Surgeon Nick Nicholson was one of 22 Forest Park Medical officials indicted in one of the largest and most complex healthcare bribery and kickback schemes in Texas history. But Dr. Nick was the only one a jury found not guilty. In an exclusive, in-depth interview, Nicholson and his lawyer, Tom Melsheimer, take readers inside the confidential sanctuary of the attorney-client relationship to discuss in vivid detail every aspect of the case and the decisions they made that led to the dramatic acquittal earlier this year. This is their story.
Melsheimer and his legal team worked more than 4,000 hours defending Forest Park Medical Center Surgeon Nick Nicholson against allegations of bribery and kickbacks. In a joint interview, the pair provide The Texas Lawbook insights into their relationship, how the use of mock juries helped them develop a successful legal strategy, the decision whether to quote from the King James Version or a modern Bible translation and their opinions of the prosecutors, judge and other defendants. Here they are in their own words.
The Forest Park Surgeon & His Lawyer: Inside the Attorney-Client Relationship and the Anatomy of an Acquittal
Twenty-two medical professionals, including nine surgeons, were indicted by federal prosecutors in Texas in a bribery/kickback scheme that rocked the health care community. Nine went to trial. Only one person, Dr. Nick Nicholson, was found not guilty. On Monday, Texas Lawbook correspondent Bruce Tomaso gives readers an exclusive, in-depth look into the groundbreaking case and trial through the eyes of Dr. Nicholson and Tom Melsheimer, the lawyer who defended him. Click here for a video preview.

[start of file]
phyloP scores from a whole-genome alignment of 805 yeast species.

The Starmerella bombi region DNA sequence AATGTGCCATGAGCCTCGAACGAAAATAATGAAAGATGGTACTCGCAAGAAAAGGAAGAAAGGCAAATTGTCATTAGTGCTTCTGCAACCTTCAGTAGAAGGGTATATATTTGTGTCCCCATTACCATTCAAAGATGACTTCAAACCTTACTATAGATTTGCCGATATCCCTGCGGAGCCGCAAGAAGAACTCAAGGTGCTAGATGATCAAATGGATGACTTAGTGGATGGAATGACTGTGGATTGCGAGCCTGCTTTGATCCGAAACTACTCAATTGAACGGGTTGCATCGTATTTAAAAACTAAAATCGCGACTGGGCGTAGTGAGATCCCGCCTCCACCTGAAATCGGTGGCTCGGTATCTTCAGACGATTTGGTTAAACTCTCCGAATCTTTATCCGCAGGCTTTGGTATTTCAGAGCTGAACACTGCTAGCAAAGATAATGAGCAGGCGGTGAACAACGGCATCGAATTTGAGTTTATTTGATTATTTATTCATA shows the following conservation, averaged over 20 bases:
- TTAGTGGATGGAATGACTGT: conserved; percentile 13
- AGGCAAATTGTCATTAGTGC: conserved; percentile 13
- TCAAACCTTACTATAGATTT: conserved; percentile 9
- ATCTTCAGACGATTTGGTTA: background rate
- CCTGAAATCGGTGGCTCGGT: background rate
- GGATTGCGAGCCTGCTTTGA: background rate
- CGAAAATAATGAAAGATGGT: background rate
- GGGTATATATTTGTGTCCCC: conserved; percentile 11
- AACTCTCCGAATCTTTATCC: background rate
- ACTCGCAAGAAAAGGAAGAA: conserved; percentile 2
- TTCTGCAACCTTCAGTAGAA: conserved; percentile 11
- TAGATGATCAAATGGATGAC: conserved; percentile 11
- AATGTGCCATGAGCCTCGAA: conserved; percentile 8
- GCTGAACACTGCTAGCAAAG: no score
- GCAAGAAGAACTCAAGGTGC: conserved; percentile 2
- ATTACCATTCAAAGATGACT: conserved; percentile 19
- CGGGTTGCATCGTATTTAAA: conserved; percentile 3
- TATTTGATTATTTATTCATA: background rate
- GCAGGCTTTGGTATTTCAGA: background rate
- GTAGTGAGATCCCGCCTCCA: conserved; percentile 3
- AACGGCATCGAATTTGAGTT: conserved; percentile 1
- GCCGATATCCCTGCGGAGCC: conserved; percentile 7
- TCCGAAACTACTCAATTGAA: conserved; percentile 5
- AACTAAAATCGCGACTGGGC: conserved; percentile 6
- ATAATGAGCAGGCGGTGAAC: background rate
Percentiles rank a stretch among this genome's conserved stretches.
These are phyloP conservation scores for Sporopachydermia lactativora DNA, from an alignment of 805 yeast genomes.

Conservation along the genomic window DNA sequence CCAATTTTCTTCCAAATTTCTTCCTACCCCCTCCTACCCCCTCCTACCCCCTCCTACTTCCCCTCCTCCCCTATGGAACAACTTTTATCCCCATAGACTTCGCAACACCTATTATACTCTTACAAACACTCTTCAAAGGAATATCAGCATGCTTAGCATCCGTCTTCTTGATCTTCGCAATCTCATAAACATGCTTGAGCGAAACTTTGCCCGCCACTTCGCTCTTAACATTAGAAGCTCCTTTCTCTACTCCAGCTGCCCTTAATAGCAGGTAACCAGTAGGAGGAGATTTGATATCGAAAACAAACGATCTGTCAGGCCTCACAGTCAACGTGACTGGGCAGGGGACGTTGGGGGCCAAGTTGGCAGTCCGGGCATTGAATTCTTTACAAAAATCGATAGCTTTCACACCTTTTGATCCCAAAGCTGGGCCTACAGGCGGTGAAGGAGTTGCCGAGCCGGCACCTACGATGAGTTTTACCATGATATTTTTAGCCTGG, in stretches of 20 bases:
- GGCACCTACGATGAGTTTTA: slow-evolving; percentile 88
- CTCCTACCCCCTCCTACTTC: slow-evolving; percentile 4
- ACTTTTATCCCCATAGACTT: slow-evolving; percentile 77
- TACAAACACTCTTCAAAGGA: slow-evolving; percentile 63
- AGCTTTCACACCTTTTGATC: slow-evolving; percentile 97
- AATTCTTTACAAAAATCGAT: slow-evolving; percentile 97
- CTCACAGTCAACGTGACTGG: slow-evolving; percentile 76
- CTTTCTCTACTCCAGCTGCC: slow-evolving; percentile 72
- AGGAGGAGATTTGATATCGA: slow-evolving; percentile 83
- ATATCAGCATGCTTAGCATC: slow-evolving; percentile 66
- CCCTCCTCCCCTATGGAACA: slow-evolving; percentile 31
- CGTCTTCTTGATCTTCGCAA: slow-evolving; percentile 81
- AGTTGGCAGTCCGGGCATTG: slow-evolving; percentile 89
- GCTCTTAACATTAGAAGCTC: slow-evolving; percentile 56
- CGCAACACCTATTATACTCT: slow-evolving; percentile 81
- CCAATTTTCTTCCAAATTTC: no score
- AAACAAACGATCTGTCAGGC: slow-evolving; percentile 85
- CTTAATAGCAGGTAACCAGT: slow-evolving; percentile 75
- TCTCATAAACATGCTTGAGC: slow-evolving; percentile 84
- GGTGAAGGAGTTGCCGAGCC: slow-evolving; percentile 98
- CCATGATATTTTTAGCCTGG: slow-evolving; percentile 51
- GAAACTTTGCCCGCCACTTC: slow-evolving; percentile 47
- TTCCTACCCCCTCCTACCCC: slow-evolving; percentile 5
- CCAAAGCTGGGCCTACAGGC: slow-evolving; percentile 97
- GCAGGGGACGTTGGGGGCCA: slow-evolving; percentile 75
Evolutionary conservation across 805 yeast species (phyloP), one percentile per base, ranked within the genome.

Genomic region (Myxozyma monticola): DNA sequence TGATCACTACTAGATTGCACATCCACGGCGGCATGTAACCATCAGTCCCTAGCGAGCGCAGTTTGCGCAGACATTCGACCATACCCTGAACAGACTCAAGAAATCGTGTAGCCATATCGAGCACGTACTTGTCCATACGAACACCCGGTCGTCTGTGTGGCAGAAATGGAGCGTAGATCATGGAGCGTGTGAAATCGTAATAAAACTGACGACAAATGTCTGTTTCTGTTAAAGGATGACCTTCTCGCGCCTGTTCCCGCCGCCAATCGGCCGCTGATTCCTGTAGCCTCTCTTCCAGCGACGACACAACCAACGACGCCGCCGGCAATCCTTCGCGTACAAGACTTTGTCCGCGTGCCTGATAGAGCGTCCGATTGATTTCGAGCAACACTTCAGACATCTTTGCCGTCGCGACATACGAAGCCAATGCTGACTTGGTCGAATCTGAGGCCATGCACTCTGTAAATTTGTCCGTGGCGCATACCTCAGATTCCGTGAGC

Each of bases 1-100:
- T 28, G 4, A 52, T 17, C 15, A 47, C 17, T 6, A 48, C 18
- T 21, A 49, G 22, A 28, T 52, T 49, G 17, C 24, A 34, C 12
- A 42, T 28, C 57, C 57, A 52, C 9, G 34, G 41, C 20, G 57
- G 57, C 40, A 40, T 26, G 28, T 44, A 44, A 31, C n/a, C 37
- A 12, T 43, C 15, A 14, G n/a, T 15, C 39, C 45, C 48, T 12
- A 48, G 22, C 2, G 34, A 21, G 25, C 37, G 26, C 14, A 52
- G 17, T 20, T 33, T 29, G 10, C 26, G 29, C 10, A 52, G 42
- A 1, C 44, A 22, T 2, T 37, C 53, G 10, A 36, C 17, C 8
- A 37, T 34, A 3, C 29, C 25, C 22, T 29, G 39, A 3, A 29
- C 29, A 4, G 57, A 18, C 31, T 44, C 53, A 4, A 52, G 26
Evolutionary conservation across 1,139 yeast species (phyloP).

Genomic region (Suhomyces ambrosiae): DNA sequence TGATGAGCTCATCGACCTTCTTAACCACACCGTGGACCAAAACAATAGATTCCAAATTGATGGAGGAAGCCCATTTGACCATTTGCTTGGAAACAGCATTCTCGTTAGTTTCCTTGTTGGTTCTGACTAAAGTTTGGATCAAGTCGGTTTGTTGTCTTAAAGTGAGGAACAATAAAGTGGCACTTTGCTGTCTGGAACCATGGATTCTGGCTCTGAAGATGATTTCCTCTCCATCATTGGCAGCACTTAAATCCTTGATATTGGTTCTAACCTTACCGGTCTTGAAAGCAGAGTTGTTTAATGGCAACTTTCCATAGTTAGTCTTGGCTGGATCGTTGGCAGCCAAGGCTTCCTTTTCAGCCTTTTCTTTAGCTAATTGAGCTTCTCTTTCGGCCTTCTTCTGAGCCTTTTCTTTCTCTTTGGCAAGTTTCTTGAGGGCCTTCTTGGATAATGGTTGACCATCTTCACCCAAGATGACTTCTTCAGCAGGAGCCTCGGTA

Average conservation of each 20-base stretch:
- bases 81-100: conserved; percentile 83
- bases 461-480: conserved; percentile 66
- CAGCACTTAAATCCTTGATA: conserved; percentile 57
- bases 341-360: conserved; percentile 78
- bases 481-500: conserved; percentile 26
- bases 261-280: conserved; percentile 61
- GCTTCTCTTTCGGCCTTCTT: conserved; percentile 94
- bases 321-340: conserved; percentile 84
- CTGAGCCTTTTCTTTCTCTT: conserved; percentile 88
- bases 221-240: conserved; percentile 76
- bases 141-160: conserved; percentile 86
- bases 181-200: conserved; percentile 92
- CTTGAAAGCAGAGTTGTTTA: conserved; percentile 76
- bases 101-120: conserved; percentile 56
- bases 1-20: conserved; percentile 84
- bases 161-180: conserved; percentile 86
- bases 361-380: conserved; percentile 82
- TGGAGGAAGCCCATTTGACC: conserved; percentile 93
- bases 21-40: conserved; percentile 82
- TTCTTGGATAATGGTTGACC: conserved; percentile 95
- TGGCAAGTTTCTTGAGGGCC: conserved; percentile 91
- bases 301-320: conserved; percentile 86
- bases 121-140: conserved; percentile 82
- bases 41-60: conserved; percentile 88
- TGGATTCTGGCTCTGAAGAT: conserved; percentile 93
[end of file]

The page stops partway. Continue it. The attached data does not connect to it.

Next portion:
Jurors in the Forest Park Medical Center bribery trial headed home late Monday. They will resume Tuesday after 19 hours of deliberation. Like last week, the jurors had questions. But unlike last week, those questions were answered via telephone from Toledo. Bruce Tomaso explains.
Public service has its price. Three years ago, U.S. District Judge Jack Zouhary learned how steep that price can be. A suspected terrorist in Ohio put out a contract on